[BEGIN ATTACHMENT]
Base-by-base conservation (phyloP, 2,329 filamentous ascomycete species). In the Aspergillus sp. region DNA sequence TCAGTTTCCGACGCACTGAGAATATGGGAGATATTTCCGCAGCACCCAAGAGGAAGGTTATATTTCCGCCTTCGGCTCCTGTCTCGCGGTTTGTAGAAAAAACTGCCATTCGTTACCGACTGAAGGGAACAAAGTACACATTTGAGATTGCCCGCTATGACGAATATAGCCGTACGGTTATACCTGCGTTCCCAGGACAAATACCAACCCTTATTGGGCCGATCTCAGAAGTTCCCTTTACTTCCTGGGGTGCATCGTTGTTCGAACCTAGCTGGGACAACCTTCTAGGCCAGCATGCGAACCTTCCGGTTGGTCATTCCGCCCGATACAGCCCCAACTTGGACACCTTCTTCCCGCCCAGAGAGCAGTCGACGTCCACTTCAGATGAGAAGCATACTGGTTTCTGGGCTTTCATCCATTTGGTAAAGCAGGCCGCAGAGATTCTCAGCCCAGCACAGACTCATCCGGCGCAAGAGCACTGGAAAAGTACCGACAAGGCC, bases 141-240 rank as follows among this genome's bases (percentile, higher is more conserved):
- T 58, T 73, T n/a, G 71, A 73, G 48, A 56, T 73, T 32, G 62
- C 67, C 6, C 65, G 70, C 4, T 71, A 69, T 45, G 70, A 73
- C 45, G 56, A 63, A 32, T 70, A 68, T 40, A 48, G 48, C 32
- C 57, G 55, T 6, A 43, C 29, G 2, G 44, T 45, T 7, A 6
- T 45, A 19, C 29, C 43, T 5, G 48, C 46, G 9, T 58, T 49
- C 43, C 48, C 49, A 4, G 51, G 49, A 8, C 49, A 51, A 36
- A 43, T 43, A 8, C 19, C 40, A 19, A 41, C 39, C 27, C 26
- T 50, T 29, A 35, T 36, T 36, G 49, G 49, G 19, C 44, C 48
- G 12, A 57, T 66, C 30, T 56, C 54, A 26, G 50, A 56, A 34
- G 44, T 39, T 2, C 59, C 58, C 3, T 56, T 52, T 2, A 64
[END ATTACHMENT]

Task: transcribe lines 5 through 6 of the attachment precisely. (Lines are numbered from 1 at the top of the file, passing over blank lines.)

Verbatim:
- C 57, G 55, T 6, A 43, C 29, G 2, G 44, T 45, T 7, A 6
- T 45, A 19, C 29, C 43, T 5, G 48, C 46, G 9, T 58, T 49